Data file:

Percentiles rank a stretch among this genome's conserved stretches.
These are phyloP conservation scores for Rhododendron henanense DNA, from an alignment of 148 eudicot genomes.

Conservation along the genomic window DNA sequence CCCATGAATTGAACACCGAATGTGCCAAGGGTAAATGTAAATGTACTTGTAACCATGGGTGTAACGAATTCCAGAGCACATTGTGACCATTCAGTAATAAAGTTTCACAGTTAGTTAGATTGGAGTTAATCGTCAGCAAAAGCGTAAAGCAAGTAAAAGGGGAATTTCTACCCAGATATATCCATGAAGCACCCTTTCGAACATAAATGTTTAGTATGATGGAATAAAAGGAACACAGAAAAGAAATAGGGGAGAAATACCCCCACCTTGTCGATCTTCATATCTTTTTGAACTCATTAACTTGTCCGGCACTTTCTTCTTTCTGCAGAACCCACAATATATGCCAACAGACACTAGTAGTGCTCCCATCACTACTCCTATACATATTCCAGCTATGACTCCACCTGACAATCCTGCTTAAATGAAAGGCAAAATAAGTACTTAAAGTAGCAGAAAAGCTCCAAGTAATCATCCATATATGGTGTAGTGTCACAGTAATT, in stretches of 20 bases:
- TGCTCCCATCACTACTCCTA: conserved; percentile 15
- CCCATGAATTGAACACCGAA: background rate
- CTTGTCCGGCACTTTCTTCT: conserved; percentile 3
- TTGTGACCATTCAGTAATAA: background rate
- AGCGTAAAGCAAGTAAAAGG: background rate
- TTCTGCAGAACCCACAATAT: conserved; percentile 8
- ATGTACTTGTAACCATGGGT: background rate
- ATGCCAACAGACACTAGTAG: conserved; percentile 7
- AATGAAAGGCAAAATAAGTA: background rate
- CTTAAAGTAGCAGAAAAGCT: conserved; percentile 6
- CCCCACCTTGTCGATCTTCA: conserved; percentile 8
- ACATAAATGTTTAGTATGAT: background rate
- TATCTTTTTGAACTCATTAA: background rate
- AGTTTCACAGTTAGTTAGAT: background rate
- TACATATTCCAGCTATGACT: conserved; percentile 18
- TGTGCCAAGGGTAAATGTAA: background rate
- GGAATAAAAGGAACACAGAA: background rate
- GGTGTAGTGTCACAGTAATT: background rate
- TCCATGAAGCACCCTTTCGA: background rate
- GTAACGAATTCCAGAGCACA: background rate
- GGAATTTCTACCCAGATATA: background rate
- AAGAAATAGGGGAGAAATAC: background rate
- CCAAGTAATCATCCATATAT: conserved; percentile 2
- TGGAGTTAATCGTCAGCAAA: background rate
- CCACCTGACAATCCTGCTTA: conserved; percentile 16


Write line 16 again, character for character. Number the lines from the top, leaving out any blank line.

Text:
- TATCTTTTTGAACTCATTAA: background rate